European Maritime Security Week Wraps Up on CIMSEC

By Dmitry Filipoff

Last week CIMSEC published articles analyzing European maritime security submitted in response to our Call for Articles. Submissions discussed various topics including but not limited to high-end and hybrid warfighting challenges in the Baltic, humanitarian operations in the Mediterranean, and strategic thinking on maritime arenas far from the European continent. We thank our authors for their excellent contributions, listed below.

The Case for a Constant NATO CSG Presence in the Mediterranean by Jason Chuma

“NATO should maintain a continuous Carrier Strike Group (CSG) presence in the Mediterranean. A CSG patrolling the Mediterranean, especially in the eastern Mediterranean near Tartus, would be an overt display to Russia that NATO has not forgotten about the Mediterranean.”

Integrating Maritime Security Operations in the Mediterranean by Evmorfia-Chrysovalantou Seiti

“This work will analyze the external actors present in the Mediterranean and the schemes of cooperation for preventing a spillover effect, which can not only impact the European continent but global affairs.”

Russia’s Black Sea Fleet Buildup and Modernization by Alex Schneider

“An enlarged and more advanced Black Sea Fleet has the potential to provoke substantial tension with the United States and NATO, especially in the Mediterranean Sea. Nevertheless, it also has the potential to act as a security partner for the Alliance for operations against regional—and cross-regional—terrorism, trafficking, and piracy.”

The Baltic: Grey-Zone Threats on NATO’s Northern Flank by Martin N. Murphy, PhD and Gary Schaub, Jr. PhD

“NATO’s leadership termed Russian strategy ‘hybrid warfare,’ defining it as warfare in which “a wide range of overt and covert military, paramilitary, and civilian measures are employed in a highly integrated design.”  Questions were raised immediately about the suitability of the designation, as the label NATO adopted fails to adequately capture the reality of what Russia inflicted on Ukraine—and may inflict on states in the Baltic Sea Region (BSR) in the near future.”

The Asia Pacific and Europe’s Maritime Security Strategy by Dave Andre

“The importance of the region for European trade and business, global economic stability, and international maritime security necessitates that the EU maintain more than just an economic and diplomatic presence in the region. Adding a dedicated maritime presence to the region will involve a balancing act between the competing interests of individual EU members while advancing a comprehensive and unified stance—this goes beyond simple matters of naval capability and capacity.”

An Adequate NATO Maritime Posture: The Missing Element For Deterring Russia by Ian Sundstrom

“Through its invasions of Georgia and Ukraine, its intervention in Syria, and its continued bellicosity at sea and in the air, Russia has proven itself to be a threat to European security once again. NATO has taken actions to deter aggression against its members, but its efforts at sea have been inadequate.”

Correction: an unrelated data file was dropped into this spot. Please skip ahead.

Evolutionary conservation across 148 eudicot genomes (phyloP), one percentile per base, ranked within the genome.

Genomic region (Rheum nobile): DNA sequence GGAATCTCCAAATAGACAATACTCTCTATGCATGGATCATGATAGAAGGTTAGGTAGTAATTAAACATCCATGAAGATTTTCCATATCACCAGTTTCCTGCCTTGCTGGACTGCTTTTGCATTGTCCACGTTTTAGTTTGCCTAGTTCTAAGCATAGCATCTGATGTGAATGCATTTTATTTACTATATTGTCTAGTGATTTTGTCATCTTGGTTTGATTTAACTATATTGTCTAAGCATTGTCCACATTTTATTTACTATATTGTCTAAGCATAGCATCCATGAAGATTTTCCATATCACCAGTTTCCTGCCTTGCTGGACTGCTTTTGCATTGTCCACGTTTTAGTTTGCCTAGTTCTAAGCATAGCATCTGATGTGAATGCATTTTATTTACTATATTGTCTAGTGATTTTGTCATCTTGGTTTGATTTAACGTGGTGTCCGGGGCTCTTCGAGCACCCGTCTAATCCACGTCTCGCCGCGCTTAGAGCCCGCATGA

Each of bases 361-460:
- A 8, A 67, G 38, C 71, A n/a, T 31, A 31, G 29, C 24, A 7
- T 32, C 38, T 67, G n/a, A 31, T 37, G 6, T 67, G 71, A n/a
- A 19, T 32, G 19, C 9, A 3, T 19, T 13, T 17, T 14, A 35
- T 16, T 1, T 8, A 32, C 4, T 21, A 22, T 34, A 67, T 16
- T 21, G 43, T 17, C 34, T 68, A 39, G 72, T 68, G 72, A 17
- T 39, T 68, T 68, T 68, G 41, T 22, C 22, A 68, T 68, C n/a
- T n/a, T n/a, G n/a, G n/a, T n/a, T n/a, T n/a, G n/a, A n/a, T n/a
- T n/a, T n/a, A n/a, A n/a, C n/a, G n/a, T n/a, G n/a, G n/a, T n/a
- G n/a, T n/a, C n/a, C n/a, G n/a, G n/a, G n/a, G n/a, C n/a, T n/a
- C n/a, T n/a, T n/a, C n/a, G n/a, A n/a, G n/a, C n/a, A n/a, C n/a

European Answers for African Questions? by Dirk Siebels

“Africa matters, not only because of migrants boarding rickety boats in Libya to embark on a dangerous trip to Europe. At the same time, European and African governments often have different agendas, underlined by the many challenges to maritime security emanating from the African coastline.”

French Maritime Strategic Thought on the Indo-Pacific by David Scott

“In Europe, France is distinctive in claiming that its boundaries actually extend outside Europe into the Indian Ocean and Pacific Ocean, i.e. the ‘Indo-Pacific,’ through its overseas departments (département d’outre-mer), and overseas territories (territoire d’outre-mer), which are considered integral parts of France, and indeed thereby of the European Union. These Indo-Pacific possessions also have large Exclusive Economic Zones (EEZs). These give France important maritime interests to be maintained, and if need be defended, by the French Navy.”

Resources, Limited Capabilities Challenge Baltic Navies As Russia Threat Grows by Jeremiah Cushman

“The focus on land threats, expense of naval combat platforms, and limited resources have so far prevented the countries from acquiring or maintaining significant naval capabilities. What follows is an analysis of each Baltic State’s respective naval capabilities followed by trends in their combined missions and activities.”

The Role of the Black Sea in Russia’s Strategic Calculus by Byron Chong

“For Russia to achieve these long-term objectives, its supremacy in the Black Sea is a critically enabling factor. The unique geography of the region confers several geopolitical advantages to Russia in its confrontation with the West. As such, the Kremlin has sought measures to strengthen its hold over the region.”

Dmitry Filipoff is CIMSEC’s Director of Online Content. Contact him at

Featured Image:Kiel, Germany. 25th June, 2015. German naval soldiers from the frigate ‘Hamburg’ march to a ceremony for the transfer of command over the permanent NATO force in the Mediterranean (Standing NATO Maritime Group 2) in Kiel, Germany, 25 June 2015. (Carsten Rehder/dpa/Alamy Live News

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